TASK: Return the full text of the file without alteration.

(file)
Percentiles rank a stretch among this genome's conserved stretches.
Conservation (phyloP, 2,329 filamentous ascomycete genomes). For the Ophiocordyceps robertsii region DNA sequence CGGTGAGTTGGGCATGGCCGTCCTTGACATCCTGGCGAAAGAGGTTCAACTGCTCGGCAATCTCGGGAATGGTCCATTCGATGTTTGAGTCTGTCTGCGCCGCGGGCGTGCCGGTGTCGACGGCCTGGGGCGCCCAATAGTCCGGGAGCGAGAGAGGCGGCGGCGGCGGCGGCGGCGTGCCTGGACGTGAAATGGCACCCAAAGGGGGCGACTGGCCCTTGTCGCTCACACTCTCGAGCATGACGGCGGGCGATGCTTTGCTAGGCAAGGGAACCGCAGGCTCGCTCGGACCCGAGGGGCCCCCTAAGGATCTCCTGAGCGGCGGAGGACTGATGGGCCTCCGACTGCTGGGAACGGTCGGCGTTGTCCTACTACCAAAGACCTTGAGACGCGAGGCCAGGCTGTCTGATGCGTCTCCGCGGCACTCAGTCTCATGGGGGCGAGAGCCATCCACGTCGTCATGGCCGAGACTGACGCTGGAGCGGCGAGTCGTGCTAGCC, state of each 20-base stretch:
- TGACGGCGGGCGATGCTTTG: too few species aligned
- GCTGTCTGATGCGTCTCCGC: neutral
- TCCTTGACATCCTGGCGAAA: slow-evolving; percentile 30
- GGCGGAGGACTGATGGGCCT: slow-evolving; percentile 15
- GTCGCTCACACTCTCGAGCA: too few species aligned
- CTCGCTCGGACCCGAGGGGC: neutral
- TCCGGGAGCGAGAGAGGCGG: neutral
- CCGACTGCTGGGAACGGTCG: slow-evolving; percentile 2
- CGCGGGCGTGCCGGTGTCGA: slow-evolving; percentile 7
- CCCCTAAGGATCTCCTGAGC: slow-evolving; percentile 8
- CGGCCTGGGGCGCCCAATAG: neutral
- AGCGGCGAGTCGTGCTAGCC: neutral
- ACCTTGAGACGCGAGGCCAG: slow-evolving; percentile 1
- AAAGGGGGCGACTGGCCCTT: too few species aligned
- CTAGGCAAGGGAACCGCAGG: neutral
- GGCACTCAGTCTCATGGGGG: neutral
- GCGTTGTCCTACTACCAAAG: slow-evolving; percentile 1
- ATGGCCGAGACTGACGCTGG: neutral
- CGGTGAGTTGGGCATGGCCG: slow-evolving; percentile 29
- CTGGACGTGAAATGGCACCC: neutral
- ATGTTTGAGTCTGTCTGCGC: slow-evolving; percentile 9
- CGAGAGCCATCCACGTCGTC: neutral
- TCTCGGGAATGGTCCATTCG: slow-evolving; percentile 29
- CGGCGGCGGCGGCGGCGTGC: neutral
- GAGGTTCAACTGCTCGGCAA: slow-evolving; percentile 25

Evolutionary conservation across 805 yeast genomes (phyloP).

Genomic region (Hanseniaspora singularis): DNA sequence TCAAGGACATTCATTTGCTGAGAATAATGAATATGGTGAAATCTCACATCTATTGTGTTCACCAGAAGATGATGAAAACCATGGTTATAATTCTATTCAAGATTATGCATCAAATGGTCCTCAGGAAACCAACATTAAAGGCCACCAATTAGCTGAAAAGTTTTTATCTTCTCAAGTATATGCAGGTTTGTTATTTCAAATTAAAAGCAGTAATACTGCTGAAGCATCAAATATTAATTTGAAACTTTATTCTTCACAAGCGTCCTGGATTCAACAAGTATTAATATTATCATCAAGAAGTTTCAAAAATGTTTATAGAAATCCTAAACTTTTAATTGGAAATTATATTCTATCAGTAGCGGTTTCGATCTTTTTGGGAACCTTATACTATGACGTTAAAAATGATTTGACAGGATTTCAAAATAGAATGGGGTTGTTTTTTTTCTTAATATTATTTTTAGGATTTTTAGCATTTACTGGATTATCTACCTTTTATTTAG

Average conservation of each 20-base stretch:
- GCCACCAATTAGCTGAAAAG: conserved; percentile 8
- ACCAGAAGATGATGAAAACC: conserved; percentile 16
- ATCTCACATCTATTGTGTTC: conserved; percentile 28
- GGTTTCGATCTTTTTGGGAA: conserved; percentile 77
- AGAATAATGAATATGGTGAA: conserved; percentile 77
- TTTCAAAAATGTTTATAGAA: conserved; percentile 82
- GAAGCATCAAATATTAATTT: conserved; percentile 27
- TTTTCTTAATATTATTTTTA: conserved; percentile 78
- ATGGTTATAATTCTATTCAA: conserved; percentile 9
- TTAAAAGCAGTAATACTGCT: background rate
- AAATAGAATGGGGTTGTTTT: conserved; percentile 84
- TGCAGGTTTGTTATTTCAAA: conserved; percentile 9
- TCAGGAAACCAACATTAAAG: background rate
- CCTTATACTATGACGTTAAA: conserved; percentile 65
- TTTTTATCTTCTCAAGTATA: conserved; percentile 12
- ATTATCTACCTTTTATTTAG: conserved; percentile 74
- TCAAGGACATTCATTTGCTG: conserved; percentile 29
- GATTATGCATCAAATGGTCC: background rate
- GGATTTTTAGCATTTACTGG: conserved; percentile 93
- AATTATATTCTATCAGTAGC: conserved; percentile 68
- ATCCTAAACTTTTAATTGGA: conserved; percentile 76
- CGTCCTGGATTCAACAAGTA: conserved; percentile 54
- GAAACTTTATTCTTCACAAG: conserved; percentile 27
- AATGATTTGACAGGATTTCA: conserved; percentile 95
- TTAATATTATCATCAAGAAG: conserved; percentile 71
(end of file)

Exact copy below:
Percentiles rank a stretch among this genome's conserved stretches.
Conservation (phyloP, 2,329 filamentous ascomycete genomes). For the Ophiocordyceps robertsii region DNA sequence CGGTGAGTTGGGCATGGCCGTCCTTGACATCCTGGCGAAAGAGGTTCAACTGCTCGGCAATCTCGGGAATGGTCCATTCGATGTTTGAGTCTGTCTGCGCCGCGGGCGTGCCGGTGTCGACGGCCTGGGGCGCCCAATAGTCCGGGAGCGAGAGAGGCGGCGGCGGCGGCGGCGGCGTGCCTGGACGTGAAATGGCACCCAAAGGGGGCGACTGGCCCTTGTCGCTCACACTCTCGAGCATGACGGCGGGCGATGCTTTGCTAGGCAAGGGAACCGCAGGCTCGCTCGGACCCGAGGGGCCCCCTAAGGATCTCCTGAGCGGCGGAGGACTGATGGGCCTCCGACTGCTGGGAACGGTCGGCGTTGTCCTACTACCAAAGACCTTGAGACGCGAGGCCAGGCTGTCTGATGCGTCTCCGCGGCACTCAGTCTCATGGGGGCGAGAGCCATCCACGTCGTCATGGCCGAGACTGACGCTGGAGCGGCGAGTCGTGCTAGCC, state of each 20-base stretch:
- TGACGGCGGGCGATGCTTTG: too few species aligned
- GCTGTCTGATGCGTCTCCGC: neutral
- TCCTTGACATCCTGGCGAAA: slow-evolving; percentile 30
- GGCGGAGGACTGATGGGCCT: slow-evolving; percentile 15
- GTCGCTCACACTCTCGAGCA: too few species aligned
- CTCGCTCGGACCCGAGGGGC: neutral
- TCCGGGAGCGAGAGAGGCGG: neutral
- CCGACTGCTGGGAACGGTCG: slow-evolving; percentile 2
- CGCGGGCGTGCCGGTGTCGA: slow-evolving; percentile 7
- CCCCTAAGGATCTCCTGAGC: slow-evolving; percentile 8
- CGGCCTGGGGCGCCCAATAG: neutral
- AGCGGCGAGTCGTGCTAGCC: neutral
- ACCTTGAGACGCGAGGCCAG: slow-evolving; percentile 1
- AAAGGGGGCGACTGGCCCTT: too few species aligned
- CTAGGCAAGGGAACCGCAGG: neutral
- GGCACTCAGTCTCATGGGGG: neutral
- GCGTTGTCCTACTACCAAAG: slow-evolving; percentile 1
- ATGGCCGAGACTGACGCTGG: neutral
- CGGTGAGTTGGGCATGGCCG: slow-evolving; percentile 29
- CTGGACGTGAAATGGCACCC: neutral
- ATGTTTGAGTCTGTCTGCGC: slow-evolving; percentile 9
- CGAGAGCCATCCACGTCGTC: neutral
- TCTCGGGAATGGTCCATTCG: slow-evolving; percentile 29
- CGGCGGCGGCGGCGGCGTGC: neutral
- GAGGTTCAACTGCTCGGCAA: slow-evolving; percentile 25

Evolutionary conservation across 805 yeast genomes (phyloP).

Genomic region (Hanseniaspora singularis): DNA sequence TCAAGGACATTCATTTGCTGAGAATAATGAATATGGTGAAATCTCACATCTATTGTGTTCACCAGAAGATGATGAAAACCATGGTTATAATTCTATTCAAGATTATGCATCAAATGGTCCTCAGGAAACCAACATTAAAGGCCACCAATTAGCTGAAAAGTTTTTATCTTCTCAAGTATATGCAGGTTTGTTATTTCAAATTAAAAGCAGTAATACTGCTGAAGCATCAAATATTAATTTGAAACTTTATTCTTCACAAGCGTCCTGGATTCAACAAGTATTAATATTATCATCAAGAAGTTTCAAAAATGTTTATAGAAATCCTAAACTTTTAATTGGAAATTATATTCTATCAGTAGCGGTTTCGATCTTTTTGGGAACCTTATACTATGACGTTAAAAATGATTTGACAGGATTTCAAAATAGAATGGGGTTGTTTTTTTTCTTAATATTATTTTTAGGATTTTTAGCATTTACTGGATTATCTACCTTTTATTTAG

Average conservation of each 20-base stretch:
- GCCACCAATTAGCTGAAAAG: conserved; percentile 8
- ACCAGAAGATGATGAAAACC: conserved; percentile 16
- ATCTCACATCTATTGTGTTC: conserved; percentile 28
- GGTTTCGATCTTTTTGGGAA: conserved; percentile 77
- AGAATAATGAATATGGTGAA: conserved; percentile 77
- TTTCAAAAATGTTTATAGAA: conserved; percentile 82
- GAAGCATCAAATATTAATTT: conserved; percentile 27
- TTTTCTTAATATTATTTTTA: conserved; percentile 78
- ATGGTTATAATTCTATTCAA: conserved; percentile 9
- TTAAAAGCAGTAATACTGCT: background rate
- AAATAGAATGGGGTTGTTTT: conserved; percentile 84
- TGCAGGTTTGTTATTTCAAA: conserved; percentile 9
- TCAGGAAACCAACATTAAAG: background rate
- CCTTATACTATGACGTTAAA: conserved; percentile 65
- TTTTTATCTTCTCAAGTATA: conserved; percentile 12
- ATTATCTACCTTTTATTTAG: conserved; percentile 74
- TCAAGGACATTCATTTGCTG: conserved; percentile 29
- GATTATGCATCAAATGGTCC: background rate
- GGATTTTTAGCATTTACTGG: conserved; percentile 93
- AATTATATTCTATCAGTAGC: conserved; percentile 68
- ATCCTAAACTTTTAATTGGA: conserved; percentile 76
- CGTCCTGGATTCAACAAGTA: conserved; percentile 54
- GAAACTTTATTCTTCACAAG: conserved; percentile 27
- AATGATTTGACAGGATTTCA: conserved; percentile 95
- TTAATATTATCATCAAGAAG: conserved; percentile 71